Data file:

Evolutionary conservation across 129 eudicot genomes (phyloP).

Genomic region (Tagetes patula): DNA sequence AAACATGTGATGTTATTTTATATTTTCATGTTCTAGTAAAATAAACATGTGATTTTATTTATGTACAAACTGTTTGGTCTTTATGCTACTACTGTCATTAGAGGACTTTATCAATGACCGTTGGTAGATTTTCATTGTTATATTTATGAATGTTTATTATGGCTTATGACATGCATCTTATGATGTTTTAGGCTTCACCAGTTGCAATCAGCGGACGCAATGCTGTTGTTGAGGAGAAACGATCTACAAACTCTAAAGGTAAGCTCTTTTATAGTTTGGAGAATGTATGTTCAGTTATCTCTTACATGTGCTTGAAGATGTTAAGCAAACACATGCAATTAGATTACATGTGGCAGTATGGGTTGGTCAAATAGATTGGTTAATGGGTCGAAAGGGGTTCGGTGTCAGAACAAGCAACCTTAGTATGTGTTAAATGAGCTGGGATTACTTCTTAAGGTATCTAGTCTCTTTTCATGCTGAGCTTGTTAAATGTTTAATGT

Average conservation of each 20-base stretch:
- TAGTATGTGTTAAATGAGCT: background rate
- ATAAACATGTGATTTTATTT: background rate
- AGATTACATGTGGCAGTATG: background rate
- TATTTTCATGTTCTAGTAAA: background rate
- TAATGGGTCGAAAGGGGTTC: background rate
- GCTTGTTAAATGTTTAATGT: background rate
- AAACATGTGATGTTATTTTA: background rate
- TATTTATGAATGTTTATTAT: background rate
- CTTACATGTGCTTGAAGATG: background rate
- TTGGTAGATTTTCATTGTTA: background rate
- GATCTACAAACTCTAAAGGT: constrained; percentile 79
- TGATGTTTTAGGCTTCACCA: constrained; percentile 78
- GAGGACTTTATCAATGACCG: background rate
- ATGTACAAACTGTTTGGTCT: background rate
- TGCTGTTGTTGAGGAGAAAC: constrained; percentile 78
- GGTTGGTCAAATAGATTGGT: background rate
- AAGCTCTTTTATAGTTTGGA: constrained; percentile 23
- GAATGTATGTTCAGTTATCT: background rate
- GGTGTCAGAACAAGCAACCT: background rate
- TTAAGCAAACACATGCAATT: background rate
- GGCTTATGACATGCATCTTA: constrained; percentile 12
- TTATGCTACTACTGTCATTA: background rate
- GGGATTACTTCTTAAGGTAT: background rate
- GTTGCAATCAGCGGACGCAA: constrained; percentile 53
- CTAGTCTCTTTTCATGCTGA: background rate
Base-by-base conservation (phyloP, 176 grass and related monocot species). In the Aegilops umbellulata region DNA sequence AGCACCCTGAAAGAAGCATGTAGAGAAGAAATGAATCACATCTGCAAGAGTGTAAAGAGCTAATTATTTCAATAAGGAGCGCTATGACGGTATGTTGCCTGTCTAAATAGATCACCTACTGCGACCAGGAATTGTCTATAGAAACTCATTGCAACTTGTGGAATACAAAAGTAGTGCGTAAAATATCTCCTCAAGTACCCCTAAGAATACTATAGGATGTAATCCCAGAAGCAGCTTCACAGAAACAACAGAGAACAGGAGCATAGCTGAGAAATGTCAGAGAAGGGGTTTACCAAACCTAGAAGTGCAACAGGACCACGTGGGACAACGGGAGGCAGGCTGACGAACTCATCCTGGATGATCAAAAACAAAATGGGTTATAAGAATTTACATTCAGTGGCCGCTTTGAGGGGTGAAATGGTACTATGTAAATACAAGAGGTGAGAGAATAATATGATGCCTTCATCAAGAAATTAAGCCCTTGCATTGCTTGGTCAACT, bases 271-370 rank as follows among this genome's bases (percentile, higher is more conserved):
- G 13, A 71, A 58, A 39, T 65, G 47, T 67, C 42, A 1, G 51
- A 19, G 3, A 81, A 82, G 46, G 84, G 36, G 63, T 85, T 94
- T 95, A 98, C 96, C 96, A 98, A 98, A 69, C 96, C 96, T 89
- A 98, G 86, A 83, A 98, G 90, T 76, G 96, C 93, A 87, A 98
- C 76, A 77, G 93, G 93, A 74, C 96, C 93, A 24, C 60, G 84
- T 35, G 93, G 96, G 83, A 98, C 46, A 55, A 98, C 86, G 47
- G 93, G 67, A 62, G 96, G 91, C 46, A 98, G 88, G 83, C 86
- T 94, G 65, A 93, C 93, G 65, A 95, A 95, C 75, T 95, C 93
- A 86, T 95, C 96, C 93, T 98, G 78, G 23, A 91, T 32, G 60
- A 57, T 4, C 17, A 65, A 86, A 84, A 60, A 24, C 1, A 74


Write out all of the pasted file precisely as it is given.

Evolutionary conservation across 129 eudicot genomes (phyloP).

Genomic region (Tagetes patula): DNA sequence AAACATGTGATGTTATTTTATATTTTCATGTTCTAGTAAAATAAACATGTGATTTTATTTATGTACAAACTGTTTGGTCTTTATGCTACTACTGTCATTAGAGGACTTTATCAATGACCGTTGGTAGATTTTCATTGTTATATTTATGAATGTTTATTATGGCTTATGACATGCATCTTATGATGTTTTAGGCTTCACCAGTTGCAATCAGCGGACGCAATGCTGTTGTTGAGGAGAAACGATCTACAAACTCTAAAGGTAAGCTCTTTTATAGTTTGGAGAATGTATGTTCAGTTATCTCTTACATGTGCTTGAAGATGTTAAGCAAACACATGCAATTAGATTACATGTGGCAGTATGGGTTGGTCAAATAGATTGGTTAATGGGTCGAAAGGGGTTCGGTGTCAGAACAAGCAACCTTAGTATGTGTTAAATGAGCTGGGATTACTTCTTAAGGTATCTAGTCTCTTTTCATGCTGAGCTTGTTAAATGTTTAATGT

Average conservation of each 20-base stretch:
- TAGTATGTGTTAAATGAGCT: background rate
- ATAAACATGTGATTTTATTT: background rate
- AGATTACATGTGGCAGTATG: background rate
- TATTTTCATGTTCTAGTAAA: background rate
- TAATGGGTCGAAAGGGGTTC: background rate
- GCTTGTTAAATGTTTAATGT: background rate
- AAACATGTGATGTTATTTTA: background rate
- TATTTATGAATGTTTATTAT: background rate
- CTTACATGTGCTTGAAGATG: background rate
- TTGGTAGATTTTCATTGTTA: background rate
- GATCTACAAACTCTAAAGGT: constrained; percentile 79
- TGATGTTTTAGGCTTCACCA: constrained; percentile 78
- GAGGACTTTATCAATGACCG: background rate
- ATGTACAAACTGTTTGGTCT: background rate
- TGCTGTTGTTGAGGAGAAAC: constrained; percentile 78
- GGTTGGTCAAATAGATTGGT: background rate
- AAGCTCTTTTATAGTTTGGA: constrained; percentile 23
- GAATGTATGTTCAGTTATCT: background rate
- GGTGTCAGAACAAGCAACCT: background rate
- TTAAGCAAACACATGCAATT: background rate
- GGCTTATGACATGCATCTTA: constrained; percentile 12
- TTATGCTACTACTGTCATTA: background rate
- GGGATTACTTCTTAAGGTAT: background rate
- GTTGCAATCAGCGGACGCAA: constrained; percentile 53
- CTAGTCTCTTTTCATGCTGA: background rate
Base-by-base conservation (phyloP, 176 grass and related monocot species). In the Aegilops umbellulata region DNA sequence AGCACCCTGAAAGAAGCATGTAGAGAAGAAATGAATCACATCTGCAAGAGTGTAAAGAGCTAATTATTTCAATAAGGAGCGCTATGACGGTATGTTGCCTGTCTAAATAGATCACCTACTGCGACCAGGAATTGTCTATAGAAACTCATTGCAACTTGTGGAATACAAAAGTAGTGCGTAAAATATCTCCTCAAGTACCCCTAAGAATACTATAGGATGTAATCCCAGAAGCAGCTTCACAGAAACAACAGAGAACAGGAGCATAGCTGAGAAATGTCAGAGAAGGGGTTTACCAAACCTAGAAGTGCAACAGGACCACGTGGGACAACGGGAGGCAGGCTGACGAACTCATCCTGGATGATCAAAAACAAAATGGGTTATAAGAATTTACATTCAGTGGCCGCTTTGAGGGGTGAAATGGTACTATGTAAATACAAGAGGTGAGAGAATAATATGATGCCTTCATCAAGAAATTAAGCCCTTGCATTGCTTGGTCAACT, bases 271-370 rank as follows among this genome's bases (percentile, higher is more conserved):
- G 13, A 71, A 58, A 39, T 65, G 47, T 67, C 42, A 1, G 51
- A 19, G 3, A 81, A 82, G 46, G 84, G 36, G 63, T 85, T 94
- T 95, A 98, C 96, C 96, A 98, A 98, A 69, C 96, C 96, T 89
- A 98, G 86, A 83, A 98, G 90, T 76, G 96, C 93, A 87, A 98
- C 76, A 77, G 93, G 93, A 74, C 96, C 93, A 24, C 60, G 84
- T 35, G 93, G 96, G 83, A 98, C 46, A 55, A 98, C 86, G 47
- G 93, G 67, A 62, G 96, G 91, C 46, A 98, G 88, G 83, C 86
- T 94, G 65, A 93, C 93, G 65, A 95, A 95, C 75, T 95, C 93
- A 86, T 95, C 96, C 93, T 98, G 78, G 23, A 91, T 32, G 60
- A 57, T 4, C 17, A 65, A 86, A 84, A 60, A 24, C 1, A 74